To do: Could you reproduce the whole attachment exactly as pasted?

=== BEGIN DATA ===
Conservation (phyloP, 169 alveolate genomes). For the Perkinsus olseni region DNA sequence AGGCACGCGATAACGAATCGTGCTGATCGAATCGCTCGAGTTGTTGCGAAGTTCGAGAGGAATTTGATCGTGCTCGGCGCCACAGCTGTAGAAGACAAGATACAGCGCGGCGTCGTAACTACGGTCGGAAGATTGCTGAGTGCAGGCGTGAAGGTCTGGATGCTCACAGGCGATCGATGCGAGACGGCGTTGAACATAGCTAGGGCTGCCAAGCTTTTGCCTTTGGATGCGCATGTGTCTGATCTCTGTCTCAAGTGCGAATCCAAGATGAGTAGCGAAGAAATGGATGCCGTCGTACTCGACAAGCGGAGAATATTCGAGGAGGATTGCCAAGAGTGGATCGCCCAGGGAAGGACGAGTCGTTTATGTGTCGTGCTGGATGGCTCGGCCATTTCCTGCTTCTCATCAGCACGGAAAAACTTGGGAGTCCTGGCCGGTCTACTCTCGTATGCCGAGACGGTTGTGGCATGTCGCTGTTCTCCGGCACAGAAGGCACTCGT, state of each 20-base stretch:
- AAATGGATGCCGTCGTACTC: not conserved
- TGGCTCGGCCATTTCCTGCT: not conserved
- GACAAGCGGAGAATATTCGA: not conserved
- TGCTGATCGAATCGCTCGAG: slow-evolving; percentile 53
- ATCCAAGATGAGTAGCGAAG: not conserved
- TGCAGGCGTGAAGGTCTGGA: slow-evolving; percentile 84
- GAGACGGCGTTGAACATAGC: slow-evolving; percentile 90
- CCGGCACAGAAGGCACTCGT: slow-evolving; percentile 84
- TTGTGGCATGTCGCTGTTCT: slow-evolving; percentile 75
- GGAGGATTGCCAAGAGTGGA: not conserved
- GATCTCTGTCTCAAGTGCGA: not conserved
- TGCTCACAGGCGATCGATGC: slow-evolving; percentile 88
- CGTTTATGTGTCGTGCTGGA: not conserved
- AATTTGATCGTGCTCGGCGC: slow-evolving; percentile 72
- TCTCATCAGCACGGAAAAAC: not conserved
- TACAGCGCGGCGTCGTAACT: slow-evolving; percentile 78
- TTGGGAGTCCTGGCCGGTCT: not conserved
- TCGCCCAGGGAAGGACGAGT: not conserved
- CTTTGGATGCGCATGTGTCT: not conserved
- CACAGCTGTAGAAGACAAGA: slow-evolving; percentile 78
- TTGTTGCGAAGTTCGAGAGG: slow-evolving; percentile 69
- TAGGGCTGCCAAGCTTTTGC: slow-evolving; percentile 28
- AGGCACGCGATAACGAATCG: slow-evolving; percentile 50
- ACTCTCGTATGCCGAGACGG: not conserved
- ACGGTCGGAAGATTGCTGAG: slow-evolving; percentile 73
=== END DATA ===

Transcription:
Conservation (phyloP, 169 alveolate genomes). For the Perkinsus olseni region DNA sequence AGGCACGCGATAACGAATCGTGCTGATCGAATCGCTCGAGTTGTTGCGAAGTTCGAGAGGAATTTGATCGTGCTCGGCGCCACAGCTGTAGAAGACAAGATACAGCGCGGCGTCGTAACTACGGTCGGAAGATTGCTGAGTGCAGGCGTGAAGGTCTGGATGCTCACAGGCGATCGATGCGAGACGGCGTTGAACATAGCTAGGGCTGCCAAGCTTTTGCCTTTGGATGCGCATGTGTCTGATCTCTGTCTCAAGTGCGAATCCAAGATGAGTAGCGAAGAAATGGATGCCGTCGTACTCGACAAGCGGAGAATATTCGAGGAGGATTGCCAAGAGTGGATCGCCCAGGGAAGGACGAGTCGTTTATGTGTCGTGCTGGATGGCTCGGCCATTTCCTGCTTCTCATCAGCACGGAAAAACTTGGGAGTCCTGGCCGGTCTACTCTCGTATGCCGAGACGGTTGTGGCATGTCGCTGTTCTCCGGCACAGAAGGCACTCGT, state of each 20-base stretch:
- AAATGGATGCCGTCGTACTC: not conserved
- TGGCTCGGCCATTTCCTGCT: not conserved
- GACAAGCGGAGAATATTCGA: not conserved
- TGCTGATCGAATCGCTCGAG: slow-evolving; percentile 53
- ATCCAAGATGAGTAGCGAAG: not conserved
- TGCAGGCGTGAAGGTCTGGA: slow-evolving; percentile 84
- GAGACGGCGTTGAACATAGC: slow-evolving; percentile 90
- CCGGCACAGAAGGCACTCGT: slow-evolving; percentile 84
- TTGTGGCATGTCGCTGTTCT: slow-evolving; percentile 75
- GGAGGATTGCCAAGAGTGGA: not conserved
- GATCTCTGTCTCAAGTGCGA: not conserved
- TGCTCACAGGCGATCGATGC: slow-evolving; percentile 88
- CGTTTATGTGTCGTGCTGGA: not conserved
- AATTTGATCGTGCTCGGCGC: slow-evolving; percentile 72
- TCTCATCAGCACGGAAAAAC: not conserved
- TACAGCGCGGCGTCGTAACT: slow-evolving; percentile 78
- TTGGGAGTCCTGGCCGGTCT: not conserved
- TCGCCCAGGGAAGGACGAGT: not conserved
- CTTTGGATGCGCATGTGTCT: not conserved
- CACAGCTGTAGAAGACAAGA: slow-evolving; percentile 78
- TTGTTGCGAAGTTCGAGAGG: slow-evolving; percentile 69
- TAGGGCTGCCAAGCTTTTGC: slow-evolving; percentile 28
- AGGCACGCGATAACGAATCG: slow-evolving; percentile 50
- ACTCTCGTATGCCGAGACGG: not conserved
- ACGGTCGGAAGATTGCTGAG: slow-evolving; percentile 73